Our sin fragmented us and the result was loss of relationship, peace and home. The loss of home is shown in the expulsion from the garden (Genesis 3), Cain’s loss of home (Genesis 4) and the flood and the scattering of the nations in chapter 9--11. But these judgements by God were redemptive in purpose, that is, he wasn’t washing his hands of us. Sin would be our utter destruction so he moved in judgement to redeem us. Since Israel descended from these nations Israel should resists the later temptation to think that she was some elite nation, she had come from sinful stock like the rest of us.
Immediately following our Fall and scattering (chapters 3--11) God called Abram to be the father of Israel and the one in whom he would work to bring humanity back to himself (end of chapter 11 and into chapter 12). As Adam represents us well on our way from God so Abram (later Abraham) represents us well as on our way back to God. God sent us away in Adam and brings us back to himself in Abraham (see Genesis 12:1-3). Abraham and his seed (Israel) were the elect (not elite, they were no better than the rest of us!) through which God would bless the world and not just Abraham and Israel. Genesis was written to teach Israel that she was not an end in herself and that God was the God of all nations and was working through Israel to bless them all.
Redemption is God’s work and not man’s
Genesis 11:1-9 shows our anger with God and our refusal to accept his judgement. In our arrogance we said we’d make a centre for ourselves, built a reputation for ourselves and make a home for ourselves and put an end to our wandering. Everything we said we’d do for ourselves God put a stop to! Then he called a man with a prematurely old body and with a barren wife and said he would give to them all that he refused to let us make for ourselves (see Genesis 12:1-3 and Read Romans 4:16-22). Abraham and Sarah were incapable of all God had in mind and that is precisely what God wanted to make clear. Throughout Genesis this same note is sounded. Abraham, the other patriarchs all had their flaws and got in trouble and God delivered them and brought good out of evil. All the stories develop the one Story: God is faithful and we are faithless, we are helpless against the powers and forces we have set loose but God is able, we fight and cut one another off and God works to reconcile us all to him and one another.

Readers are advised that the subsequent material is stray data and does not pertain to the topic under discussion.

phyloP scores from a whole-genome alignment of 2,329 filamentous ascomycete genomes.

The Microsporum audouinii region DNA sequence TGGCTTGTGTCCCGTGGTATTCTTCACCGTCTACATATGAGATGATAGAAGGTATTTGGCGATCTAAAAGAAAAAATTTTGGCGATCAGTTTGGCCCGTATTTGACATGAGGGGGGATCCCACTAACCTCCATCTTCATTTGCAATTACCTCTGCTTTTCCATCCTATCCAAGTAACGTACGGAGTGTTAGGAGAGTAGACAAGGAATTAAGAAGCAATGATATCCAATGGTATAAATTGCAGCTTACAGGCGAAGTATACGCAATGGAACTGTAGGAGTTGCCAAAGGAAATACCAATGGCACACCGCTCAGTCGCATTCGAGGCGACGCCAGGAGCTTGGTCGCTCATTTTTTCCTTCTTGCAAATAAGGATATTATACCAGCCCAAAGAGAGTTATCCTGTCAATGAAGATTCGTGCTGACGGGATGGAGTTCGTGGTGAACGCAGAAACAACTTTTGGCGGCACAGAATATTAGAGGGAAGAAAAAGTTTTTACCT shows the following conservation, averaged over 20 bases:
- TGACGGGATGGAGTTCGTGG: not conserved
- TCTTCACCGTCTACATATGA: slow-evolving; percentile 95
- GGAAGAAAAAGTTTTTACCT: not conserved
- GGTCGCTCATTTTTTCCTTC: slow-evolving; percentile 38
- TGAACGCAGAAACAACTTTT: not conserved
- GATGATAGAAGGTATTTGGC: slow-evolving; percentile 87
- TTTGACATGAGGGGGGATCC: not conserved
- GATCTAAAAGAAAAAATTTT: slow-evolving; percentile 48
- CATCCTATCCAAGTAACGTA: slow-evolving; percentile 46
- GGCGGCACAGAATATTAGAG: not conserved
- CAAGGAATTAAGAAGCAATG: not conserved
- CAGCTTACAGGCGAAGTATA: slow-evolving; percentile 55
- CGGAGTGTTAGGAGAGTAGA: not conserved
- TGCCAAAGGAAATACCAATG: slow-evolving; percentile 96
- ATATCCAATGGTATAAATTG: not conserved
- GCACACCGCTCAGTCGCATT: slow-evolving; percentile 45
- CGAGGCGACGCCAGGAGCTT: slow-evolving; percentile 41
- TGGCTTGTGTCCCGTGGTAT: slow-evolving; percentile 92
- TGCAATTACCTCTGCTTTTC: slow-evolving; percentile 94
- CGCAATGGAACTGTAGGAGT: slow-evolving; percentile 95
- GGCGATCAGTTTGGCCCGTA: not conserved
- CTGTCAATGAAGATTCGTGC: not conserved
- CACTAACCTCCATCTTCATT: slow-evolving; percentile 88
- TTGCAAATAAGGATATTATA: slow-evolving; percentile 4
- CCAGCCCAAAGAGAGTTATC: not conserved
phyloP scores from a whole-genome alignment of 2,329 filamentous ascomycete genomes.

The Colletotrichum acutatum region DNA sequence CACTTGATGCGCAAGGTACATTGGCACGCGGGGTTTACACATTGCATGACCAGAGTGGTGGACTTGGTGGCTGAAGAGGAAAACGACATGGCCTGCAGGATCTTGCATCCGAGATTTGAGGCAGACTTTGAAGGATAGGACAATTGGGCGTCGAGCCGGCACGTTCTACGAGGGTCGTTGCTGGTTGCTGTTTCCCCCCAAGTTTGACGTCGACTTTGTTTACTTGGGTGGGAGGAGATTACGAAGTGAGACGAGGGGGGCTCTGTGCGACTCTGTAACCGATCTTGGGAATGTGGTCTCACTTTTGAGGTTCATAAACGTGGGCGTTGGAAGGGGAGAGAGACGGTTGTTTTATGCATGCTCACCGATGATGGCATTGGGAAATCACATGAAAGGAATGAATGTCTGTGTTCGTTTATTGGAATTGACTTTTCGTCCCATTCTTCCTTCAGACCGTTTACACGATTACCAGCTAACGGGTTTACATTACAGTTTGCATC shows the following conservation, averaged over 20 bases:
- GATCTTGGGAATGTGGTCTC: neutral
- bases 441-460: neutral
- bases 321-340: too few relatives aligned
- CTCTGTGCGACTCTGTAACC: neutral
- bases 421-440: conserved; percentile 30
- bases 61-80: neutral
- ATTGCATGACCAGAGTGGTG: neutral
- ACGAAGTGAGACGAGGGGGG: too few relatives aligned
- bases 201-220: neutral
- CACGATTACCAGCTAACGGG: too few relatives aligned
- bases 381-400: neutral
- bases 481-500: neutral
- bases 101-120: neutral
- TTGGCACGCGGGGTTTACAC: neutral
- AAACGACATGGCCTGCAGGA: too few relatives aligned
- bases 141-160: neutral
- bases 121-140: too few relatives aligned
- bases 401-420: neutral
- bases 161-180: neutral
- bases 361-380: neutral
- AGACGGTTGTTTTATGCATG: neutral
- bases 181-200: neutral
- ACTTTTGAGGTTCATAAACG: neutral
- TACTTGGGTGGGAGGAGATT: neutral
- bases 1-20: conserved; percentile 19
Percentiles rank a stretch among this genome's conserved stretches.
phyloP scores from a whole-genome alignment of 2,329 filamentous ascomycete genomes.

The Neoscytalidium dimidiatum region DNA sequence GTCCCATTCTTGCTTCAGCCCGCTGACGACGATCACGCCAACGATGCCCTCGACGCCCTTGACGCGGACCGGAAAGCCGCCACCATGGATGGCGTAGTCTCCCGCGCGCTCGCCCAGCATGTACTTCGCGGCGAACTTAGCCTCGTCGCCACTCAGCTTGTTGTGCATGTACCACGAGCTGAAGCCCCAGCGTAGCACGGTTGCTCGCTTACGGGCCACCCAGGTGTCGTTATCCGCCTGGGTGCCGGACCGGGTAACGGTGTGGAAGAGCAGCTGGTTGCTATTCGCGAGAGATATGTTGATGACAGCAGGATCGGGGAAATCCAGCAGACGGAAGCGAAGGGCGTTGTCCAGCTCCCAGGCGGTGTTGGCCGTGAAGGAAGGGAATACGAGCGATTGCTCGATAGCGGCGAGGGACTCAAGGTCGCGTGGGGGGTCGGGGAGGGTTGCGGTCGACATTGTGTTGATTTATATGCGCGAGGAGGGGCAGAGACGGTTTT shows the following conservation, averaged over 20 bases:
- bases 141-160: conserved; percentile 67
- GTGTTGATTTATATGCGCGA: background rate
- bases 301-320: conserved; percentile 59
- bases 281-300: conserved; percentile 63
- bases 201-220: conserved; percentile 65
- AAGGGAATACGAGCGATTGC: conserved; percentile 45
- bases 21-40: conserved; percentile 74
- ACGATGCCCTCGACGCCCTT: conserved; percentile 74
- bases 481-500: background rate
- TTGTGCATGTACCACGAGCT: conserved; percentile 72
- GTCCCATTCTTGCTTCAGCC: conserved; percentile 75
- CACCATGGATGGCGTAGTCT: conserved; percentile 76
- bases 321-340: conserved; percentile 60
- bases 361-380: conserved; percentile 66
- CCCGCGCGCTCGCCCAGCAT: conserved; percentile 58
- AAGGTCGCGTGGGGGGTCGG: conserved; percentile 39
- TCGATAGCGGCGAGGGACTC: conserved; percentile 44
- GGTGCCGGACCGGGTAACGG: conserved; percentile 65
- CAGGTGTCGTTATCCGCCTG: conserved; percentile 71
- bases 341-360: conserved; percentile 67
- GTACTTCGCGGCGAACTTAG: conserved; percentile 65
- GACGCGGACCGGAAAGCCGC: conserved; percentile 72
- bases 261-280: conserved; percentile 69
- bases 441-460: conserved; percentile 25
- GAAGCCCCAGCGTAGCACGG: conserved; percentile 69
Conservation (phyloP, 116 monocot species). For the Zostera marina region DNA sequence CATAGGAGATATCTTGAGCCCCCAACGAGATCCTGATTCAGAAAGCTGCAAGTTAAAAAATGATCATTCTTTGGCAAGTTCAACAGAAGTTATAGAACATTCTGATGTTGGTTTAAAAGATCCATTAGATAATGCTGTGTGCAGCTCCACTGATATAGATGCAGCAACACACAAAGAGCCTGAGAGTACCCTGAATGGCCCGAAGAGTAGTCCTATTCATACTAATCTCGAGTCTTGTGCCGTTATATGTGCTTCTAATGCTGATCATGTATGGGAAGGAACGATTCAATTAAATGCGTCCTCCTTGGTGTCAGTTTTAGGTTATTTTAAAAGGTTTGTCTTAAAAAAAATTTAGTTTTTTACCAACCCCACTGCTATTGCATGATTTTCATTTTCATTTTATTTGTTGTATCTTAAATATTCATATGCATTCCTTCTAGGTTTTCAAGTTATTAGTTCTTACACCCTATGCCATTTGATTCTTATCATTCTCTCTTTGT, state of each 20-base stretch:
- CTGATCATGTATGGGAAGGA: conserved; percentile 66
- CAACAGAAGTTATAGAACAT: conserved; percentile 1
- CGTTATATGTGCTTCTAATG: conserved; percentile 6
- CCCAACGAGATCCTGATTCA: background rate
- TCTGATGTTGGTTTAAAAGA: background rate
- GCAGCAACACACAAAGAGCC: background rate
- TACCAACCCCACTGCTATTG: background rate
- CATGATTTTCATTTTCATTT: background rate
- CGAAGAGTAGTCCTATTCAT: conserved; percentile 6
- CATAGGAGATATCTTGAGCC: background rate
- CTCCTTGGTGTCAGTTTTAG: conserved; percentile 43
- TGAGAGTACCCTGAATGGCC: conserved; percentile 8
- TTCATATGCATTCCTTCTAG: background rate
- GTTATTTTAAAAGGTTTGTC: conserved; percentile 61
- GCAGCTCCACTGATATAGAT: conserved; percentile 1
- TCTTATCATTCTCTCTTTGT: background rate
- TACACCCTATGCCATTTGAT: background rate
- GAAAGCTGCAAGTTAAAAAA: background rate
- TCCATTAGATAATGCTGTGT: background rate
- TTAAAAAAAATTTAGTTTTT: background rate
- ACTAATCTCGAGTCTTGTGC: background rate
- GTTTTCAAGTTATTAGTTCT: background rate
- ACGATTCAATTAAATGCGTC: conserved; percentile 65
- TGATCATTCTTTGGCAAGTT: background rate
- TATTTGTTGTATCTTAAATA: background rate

(You might find my Genesis & Us helpful. See McGuiggan books on the home page.)

Bible Reading, Jan. 25

Jan. 25
Genesis 25

Gen 25:1 Abraham took another wife, and her name was Keturah.
Gen 25:2 She bore him Zimran, Jokshan, Medan, Midian, Ishbak, and Shuah.
Gen 25:3 Jokshan became the father of Sheba, and Dedan. The sons of Dedan were Asshurim, Letushim, and Leummim.
Gen 25:4 The sons of Midian: Ephah, Epher, Hanoch, Abida, and Eldaah. All these were the children of Keturah.
Gen 25:5 Abraham gave all that he had to Isaac,
Gen 25:6 but to the sons of Abraham's concubines, Abraham gave gifts. He sent them away from Isaac his son, while he yet lived, eastward, to the east country.
Gen 25:7 These are the days of the years of Abraham's life which he lived: one hundred seventy-five years.
Gen 25:8 Abraham gave up the spirit, and died in a good old age, an old man, and full of years, and was gathered to his people.
Gen 25:9 Isaac and Ishmael, his sons, buried him in the cave of Machpelah, in the field of Ephron, the son of Zohar the Hittite, which is before Mamre,